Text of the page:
What is an Enterprise Zone?
An enterprise zone is a geographical area (often a few blocks or miles in a town) with a 0% tax on gains from the sale of assets and property sold in an enterprise zone.
How Does an Enterprise Zone Work?
For example, let's say that downtown ABCTown has decayed over the last 10 years. There are many vacant storefronts, a lot of drug activity, dead landscaping, pitted sidewalks, and abandoned houses.
The state wants people to gentrify the area so that business open, jobs come to the area, people invest in improving the area, and the resulting higher property taxes will fund improvements such as roadwork and new landscaping. This, the state believes, will turn downtown ABCTown around. So, it creates an enterprise zone in which all gains on property sales are taxed at 0%.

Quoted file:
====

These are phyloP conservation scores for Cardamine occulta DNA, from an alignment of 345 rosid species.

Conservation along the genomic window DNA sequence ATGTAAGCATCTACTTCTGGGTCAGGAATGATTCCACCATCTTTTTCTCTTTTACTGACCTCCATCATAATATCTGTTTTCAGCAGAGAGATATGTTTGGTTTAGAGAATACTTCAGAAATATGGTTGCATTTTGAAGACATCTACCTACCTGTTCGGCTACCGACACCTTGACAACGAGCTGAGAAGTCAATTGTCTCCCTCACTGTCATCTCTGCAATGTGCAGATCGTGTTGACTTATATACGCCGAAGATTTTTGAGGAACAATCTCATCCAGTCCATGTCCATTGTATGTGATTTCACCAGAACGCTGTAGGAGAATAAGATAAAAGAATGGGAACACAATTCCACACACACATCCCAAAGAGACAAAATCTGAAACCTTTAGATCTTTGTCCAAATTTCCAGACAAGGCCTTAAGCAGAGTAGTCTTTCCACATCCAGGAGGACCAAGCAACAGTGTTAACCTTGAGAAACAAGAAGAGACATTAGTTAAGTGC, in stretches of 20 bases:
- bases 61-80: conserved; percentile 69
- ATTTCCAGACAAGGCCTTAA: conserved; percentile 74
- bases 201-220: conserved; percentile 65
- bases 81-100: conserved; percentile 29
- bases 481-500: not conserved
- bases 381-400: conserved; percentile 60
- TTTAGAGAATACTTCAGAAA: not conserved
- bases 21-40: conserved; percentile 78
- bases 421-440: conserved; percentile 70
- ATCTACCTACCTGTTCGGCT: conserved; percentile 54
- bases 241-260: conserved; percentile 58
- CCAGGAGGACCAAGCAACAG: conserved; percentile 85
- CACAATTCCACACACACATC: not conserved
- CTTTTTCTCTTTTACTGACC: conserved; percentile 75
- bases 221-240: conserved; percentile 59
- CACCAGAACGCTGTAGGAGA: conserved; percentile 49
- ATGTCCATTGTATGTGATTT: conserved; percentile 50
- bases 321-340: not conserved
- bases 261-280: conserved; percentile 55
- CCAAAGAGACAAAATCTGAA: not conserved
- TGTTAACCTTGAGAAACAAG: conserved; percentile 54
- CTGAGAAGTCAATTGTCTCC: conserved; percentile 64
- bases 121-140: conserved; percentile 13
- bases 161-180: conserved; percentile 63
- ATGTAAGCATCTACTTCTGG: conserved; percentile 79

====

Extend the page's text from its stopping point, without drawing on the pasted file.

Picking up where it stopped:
John and Jane Doe hear about this and start looking at houses. They form an LLC and buy a house in the enterprise zone for $55,000. They put $15,000 into improving the property. Soon they have a nice house worth $95,000 that they can rent to a college student for $450 a month. They do this for a few years, and over that time more small businesses purchase and fix up homes in the area. This increases the value of the Doe home more—to $100,000. After five years, John and Jane decide to sell the house and travel around the world. Through their business, they sell the house for a $45,000 profit and don't pay capital gains on the sale to the state, saving them, say, $3,000.
Why Does an Enterprise Zone Matter?
Governments implement enterprise zones when they want to encourage investments in certain areas. The D.C. Enterprise Zone is one example. The idea isn't just to make an ugly neighborhood pretty again; when portions of a city are revitalized, the value of the properties in the area increases, which generates more property tax revenue later for the municipality. Thus, from a government perspective, the idea is to forgo a little tax revenue now in order to gain a lot of tax revenue later.